<< Monday, March 04, 2019 >>

## Monday, March 4, 2019

### Civil and Environmental Engineering Department Seminar: Data-assisted high-fidelity modeling for systems design and monitoring

Seminar | March 4 | 10-11 a.m. | 542 Davis Hall

Audrey Olivier

Increased availability of measured data has recently generated tremendous interest in the development of methods to learn from data. In parallel, engineers have a long history of building high-fidelity physics- based models that allow us to model the behavior of highly complex systems. This talk aims at presenting some of the exciting research opportunities that arise.

Seminar | March 4 | 11:10 a.m.-12:30 p.m. | 489 Minor Hall

Katharina Foote, Roorda Lab; Liz Lawler, Silver Lab

Katharina Foote's Abstract
Structure and function in retinitis pigmentosa patients with mutations in RHO vs. RPGR

Retinitis pigmentosa (RP) causes slow, progressive, relentless death of photoreceptors. In order to gain insight on how cone survival differs between different mutations affecting rods vs. affecting rods and cones, we measured cone structure and function in patients with mutations...   More >

### Instabilities and Phase Transitions in Multiphase Flow Through Porous Media: Fluids Seminar

Seminar | March 4 | 12-1 p.m. | 3110 Etcheverry Hall

Xiaojing (Ruby) Fu, Miller Fellow, Department of Earth and Planetary Sciences, University of California, Berkeley

Flow and transport through porous media is ubiquitous in nature. They are key processes behind subsurface resources such as oil and gas, geothermal energy, and groundwater. They also mediate corrosion and ageing of porous engineering materials as well as geohazards such as landslides, volcanic eruptions and earthquakes. Central to many of these processes is the strong coupling between porous...   More >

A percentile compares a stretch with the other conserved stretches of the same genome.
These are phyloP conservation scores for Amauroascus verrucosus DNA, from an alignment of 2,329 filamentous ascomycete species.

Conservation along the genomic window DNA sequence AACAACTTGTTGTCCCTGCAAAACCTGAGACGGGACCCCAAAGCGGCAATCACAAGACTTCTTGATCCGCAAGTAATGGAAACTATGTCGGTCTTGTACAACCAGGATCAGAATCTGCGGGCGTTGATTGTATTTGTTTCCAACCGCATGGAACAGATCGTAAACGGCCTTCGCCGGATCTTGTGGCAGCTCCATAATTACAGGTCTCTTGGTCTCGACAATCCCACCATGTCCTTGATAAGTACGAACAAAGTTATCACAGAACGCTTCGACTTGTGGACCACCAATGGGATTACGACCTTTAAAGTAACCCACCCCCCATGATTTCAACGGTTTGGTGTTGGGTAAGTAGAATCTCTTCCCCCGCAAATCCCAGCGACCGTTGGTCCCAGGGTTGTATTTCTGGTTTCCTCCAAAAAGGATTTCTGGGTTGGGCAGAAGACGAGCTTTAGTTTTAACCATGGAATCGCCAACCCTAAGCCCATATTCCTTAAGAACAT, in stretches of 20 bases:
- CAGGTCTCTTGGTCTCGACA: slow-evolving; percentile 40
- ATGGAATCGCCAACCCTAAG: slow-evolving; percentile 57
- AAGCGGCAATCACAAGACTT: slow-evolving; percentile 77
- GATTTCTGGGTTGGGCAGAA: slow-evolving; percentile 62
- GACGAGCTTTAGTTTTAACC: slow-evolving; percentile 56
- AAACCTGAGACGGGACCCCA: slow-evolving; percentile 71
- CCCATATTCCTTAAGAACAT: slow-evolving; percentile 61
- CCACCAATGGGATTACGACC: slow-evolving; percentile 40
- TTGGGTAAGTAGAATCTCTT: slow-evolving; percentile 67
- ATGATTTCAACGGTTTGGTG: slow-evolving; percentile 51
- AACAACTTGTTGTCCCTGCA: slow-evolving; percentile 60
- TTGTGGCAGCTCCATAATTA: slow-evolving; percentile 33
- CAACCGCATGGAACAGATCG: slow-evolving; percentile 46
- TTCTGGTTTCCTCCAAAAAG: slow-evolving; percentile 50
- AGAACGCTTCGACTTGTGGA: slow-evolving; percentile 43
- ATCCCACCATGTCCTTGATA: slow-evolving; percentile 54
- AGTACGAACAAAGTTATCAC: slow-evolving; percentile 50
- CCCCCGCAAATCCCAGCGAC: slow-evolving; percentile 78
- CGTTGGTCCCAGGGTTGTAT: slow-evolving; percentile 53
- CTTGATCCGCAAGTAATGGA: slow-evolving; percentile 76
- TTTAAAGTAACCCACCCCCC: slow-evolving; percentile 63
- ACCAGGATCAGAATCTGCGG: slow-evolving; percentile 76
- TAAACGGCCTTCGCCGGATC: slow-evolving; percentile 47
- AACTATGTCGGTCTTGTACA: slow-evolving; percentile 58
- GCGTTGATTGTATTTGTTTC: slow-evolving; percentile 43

### Maladaptive responding to the distress of others: Insights from developmental neuroscience

Colloquium | March 4 | 12:10-1:30 p.m. | 1102 Berkeley Way West

Kalina Michalska, University of California, Riverside

Department of Psychology

A fundamental question in developmental affective science is how children come to understand the emotions of others when deciding how to behave towards them. One consequential domain of such an ability is responding to others’ distress with empathy and kindness. In this talk, I will explore the neurobiological and social factors that lead some children to respond maladaptively to the distress of...   More >

### Combinatorics Seminar: On statistic of irreducible components

Seminar | March 4 | 12:10-1 p.m. | 939 Evans Hall

Nicolai Reshetikhin, UC Berkeley

Department of Mathematics

### Remaking Urban Landscape in China’s Large Cities: State-Society Nexus and the Reproduction of Space amidst Accelerate Urbanization

Colloquium | March 4 | 4 p.m. | 180 Doe Library

George C.S. Lin, Chair Professor of Geography, Department of Geography, The University of Hong Kong

You-tien Hsing, Professor of Geography, UC Berkeley

Phenomenal transformation of the landscape in Chinese cities has been conventionally understood as the spatial outcome of the reformation of state-market relations. The current urban landscape observable today is described as a juxtaposition of two elements, namely the legacy of the socialist city and the newly emerged space of marketization. This research identifies a new wave of urbanization in...   More >